Model predictive control for fast reaching in clutter
Clutter, Haptic, MPC, Multi-contact
A key challenge for haptically reaching in dense clutter is the frequent contact that can occur between the robot’s arm and the environment. We have previously used single-time-step model predictive control (MPC) to enable a robot to slowly reach into dense clutter using a quasistatic mechanical model. Rapid reaching in clutter would be desirable, but entails additional challenges due to dynamic phenomena that can lead to higher forces from impacts and other types of contact. In this paper, we present a multi-time-step MPC formulation that enables a robot to rapidly reach a target position in dense clutter, while regulating whole-body contact forces to be below a given threshold. Our controller models the dynamics of the arm in contact with the environment in order to predict how contact forces will change and how the robot’s end effector will move. It also models how joint velocities will influence potential impact forces. At each time step, our controller uses linear models to generate a convex optimization problem that it can solve efficiently. Through tens of thousands of trials in simulation, we show that with our dynamic MPC a simulated robot can, on average, reach goals 1.4 to 2 times faster than our previous controller, while attaining comparable success rates and fewer occurrences of high forces. We also conducted trials using a real 7 degree-of-freedom (DoF) humanoid robot arm with whole-arm tactile sensing. Our controller enabled the robot to rapidly reach target positions in dense artificial foliage while keeping contact forces low.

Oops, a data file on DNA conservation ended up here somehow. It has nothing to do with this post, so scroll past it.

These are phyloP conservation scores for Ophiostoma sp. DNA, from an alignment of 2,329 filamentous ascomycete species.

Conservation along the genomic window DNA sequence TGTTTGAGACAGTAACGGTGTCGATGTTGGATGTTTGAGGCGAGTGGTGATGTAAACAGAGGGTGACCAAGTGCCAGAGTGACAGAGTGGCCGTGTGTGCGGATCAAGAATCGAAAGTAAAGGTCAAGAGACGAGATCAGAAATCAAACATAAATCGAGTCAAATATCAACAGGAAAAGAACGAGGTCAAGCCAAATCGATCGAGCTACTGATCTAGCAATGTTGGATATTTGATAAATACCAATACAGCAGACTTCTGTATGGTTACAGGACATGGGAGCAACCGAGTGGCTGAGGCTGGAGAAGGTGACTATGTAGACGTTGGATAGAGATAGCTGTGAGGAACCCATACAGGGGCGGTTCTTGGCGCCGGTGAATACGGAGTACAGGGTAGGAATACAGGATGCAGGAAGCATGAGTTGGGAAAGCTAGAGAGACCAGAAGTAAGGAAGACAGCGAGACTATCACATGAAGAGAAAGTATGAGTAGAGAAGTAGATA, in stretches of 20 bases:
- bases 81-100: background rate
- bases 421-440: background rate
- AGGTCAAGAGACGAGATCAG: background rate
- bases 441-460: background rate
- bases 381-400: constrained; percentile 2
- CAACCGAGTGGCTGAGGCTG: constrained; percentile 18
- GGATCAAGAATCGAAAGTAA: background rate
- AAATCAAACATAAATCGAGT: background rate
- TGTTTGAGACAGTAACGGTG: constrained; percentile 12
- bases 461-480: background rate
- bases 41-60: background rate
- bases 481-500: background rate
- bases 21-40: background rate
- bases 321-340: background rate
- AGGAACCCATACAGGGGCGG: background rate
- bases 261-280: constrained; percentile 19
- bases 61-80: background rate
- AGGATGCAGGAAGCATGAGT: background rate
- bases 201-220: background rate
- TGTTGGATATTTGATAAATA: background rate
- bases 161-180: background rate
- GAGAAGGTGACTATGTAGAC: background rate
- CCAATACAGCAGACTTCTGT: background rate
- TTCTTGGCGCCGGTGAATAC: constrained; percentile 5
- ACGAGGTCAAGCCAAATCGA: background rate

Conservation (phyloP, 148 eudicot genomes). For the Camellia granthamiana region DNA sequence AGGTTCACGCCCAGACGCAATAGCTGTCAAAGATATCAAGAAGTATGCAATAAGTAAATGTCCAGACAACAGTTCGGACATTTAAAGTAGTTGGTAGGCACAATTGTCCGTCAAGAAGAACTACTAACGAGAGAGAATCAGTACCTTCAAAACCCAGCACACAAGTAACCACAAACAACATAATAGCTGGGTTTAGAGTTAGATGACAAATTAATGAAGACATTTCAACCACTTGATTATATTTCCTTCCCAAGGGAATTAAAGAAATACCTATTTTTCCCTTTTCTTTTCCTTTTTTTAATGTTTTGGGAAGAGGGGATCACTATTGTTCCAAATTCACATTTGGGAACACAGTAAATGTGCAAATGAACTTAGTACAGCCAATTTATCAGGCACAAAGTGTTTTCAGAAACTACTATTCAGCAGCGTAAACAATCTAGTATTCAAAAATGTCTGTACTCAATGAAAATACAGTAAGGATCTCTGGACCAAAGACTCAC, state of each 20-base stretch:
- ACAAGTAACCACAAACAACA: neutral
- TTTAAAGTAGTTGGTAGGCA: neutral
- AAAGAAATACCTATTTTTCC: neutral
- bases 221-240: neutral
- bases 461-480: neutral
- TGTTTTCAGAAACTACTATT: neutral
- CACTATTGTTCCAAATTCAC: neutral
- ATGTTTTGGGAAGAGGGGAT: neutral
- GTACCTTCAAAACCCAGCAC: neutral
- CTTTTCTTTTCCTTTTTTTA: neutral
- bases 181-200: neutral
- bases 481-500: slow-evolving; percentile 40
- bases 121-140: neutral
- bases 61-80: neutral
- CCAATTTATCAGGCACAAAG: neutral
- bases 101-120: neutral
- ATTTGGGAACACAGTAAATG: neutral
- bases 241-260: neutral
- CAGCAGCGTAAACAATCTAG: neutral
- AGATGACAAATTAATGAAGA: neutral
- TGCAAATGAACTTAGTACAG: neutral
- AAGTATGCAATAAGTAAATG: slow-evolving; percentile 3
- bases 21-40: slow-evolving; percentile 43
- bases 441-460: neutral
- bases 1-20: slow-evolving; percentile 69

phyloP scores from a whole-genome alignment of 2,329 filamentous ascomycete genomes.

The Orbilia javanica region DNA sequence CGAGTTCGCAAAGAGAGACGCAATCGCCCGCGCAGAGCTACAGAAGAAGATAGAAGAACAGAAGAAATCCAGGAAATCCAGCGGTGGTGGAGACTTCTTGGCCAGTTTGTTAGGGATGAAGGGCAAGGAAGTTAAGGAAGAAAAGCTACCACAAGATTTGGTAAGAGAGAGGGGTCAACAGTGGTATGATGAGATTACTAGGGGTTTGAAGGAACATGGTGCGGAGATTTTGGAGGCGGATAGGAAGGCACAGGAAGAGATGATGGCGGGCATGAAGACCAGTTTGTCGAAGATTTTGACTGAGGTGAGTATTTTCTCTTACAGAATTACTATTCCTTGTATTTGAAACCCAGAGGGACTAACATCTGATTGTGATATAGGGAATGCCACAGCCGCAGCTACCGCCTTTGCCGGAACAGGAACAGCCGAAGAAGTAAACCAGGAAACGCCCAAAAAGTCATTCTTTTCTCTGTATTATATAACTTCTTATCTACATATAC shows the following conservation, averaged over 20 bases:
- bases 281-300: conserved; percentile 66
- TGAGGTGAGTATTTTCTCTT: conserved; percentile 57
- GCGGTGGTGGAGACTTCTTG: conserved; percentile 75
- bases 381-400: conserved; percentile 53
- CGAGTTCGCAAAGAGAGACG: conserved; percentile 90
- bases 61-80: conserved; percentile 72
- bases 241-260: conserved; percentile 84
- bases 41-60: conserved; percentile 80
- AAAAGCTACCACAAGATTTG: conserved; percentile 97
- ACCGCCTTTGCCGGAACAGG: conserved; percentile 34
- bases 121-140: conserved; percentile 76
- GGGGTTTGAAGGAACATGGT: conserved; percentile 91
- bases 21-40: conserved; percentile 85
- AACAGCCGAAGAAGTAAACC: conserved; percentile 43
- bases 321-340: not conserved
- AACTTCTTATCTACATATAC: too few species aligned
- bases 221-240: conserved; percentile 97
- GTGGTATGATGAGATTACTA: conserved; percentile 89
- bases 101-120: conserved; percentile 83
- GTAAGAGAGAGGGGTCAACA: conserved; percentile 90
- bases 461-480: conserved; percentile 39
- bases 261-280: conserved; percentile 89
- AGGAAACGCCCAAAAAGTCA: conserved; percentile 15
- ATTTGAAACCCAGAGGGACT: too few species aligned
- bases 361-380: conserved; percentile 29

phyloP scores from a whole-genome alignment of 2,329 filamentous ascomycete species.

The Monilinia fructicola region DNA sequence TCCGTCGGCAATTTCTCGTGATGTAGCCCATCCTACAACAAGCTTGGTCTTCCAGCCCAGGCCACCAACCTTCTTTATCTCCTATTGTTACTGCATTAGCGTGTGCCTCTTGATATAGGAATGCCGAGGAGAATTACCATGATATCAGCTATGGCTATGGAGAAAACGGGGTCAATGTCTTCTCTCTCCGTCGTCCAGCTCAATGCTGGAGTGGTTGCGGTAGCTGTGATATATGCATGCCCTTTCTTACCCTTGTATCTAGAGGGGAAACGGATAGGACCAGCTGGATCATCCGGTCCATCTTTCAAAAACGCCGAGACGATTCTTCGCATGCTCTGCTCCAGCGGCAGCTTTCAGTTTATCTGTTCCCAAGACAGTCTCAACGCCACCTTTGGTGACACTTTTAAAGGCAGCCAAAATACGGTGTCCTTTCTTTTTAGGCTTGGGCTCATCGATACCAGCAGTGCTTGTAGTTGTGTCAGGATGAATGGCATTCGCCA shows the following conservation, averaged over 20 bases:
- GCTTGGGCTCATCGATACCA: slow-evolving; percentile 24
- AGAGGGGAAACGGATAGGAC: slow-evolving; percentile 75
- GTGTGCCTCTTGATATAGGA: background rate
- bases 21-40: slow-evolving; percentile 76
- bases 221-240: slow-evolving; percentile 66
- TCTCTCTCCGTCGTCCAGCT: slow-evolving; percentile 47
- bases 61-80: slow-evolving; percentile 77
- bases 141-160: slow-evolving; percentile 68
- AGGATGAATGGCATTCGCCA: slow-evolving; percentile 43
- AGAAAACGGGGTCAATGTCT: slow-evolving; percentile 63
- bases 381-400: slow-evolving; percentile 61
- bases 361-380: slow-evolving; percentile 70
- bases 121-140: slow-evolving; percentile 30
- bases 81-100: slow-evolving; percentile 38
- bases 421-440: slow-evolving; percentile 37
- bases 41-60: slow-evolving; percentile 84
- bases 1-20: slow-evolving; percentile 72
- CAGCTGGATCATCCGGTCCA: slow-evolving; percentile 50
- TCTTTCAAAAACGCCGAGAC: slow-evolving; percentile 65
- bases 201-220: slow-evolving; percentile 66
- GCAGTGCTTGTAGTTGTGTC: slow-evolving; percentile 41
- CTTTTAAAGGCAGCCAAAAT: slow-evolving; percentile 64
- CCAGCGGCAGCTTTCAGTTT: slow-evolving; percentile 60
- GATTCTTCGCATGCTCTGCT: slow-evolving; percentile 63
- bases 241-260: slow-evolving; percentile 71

BYU ScholarsArchive Citation
Killpack, Marc D.; Kapusta, Ariel; and Kemp, Charles, "Model predictive control for fast reaching in clutter" (2015). Faculty Publications. 3212.
Ira A. Fulton College of Engineering and Technology
© The Author(s) 2015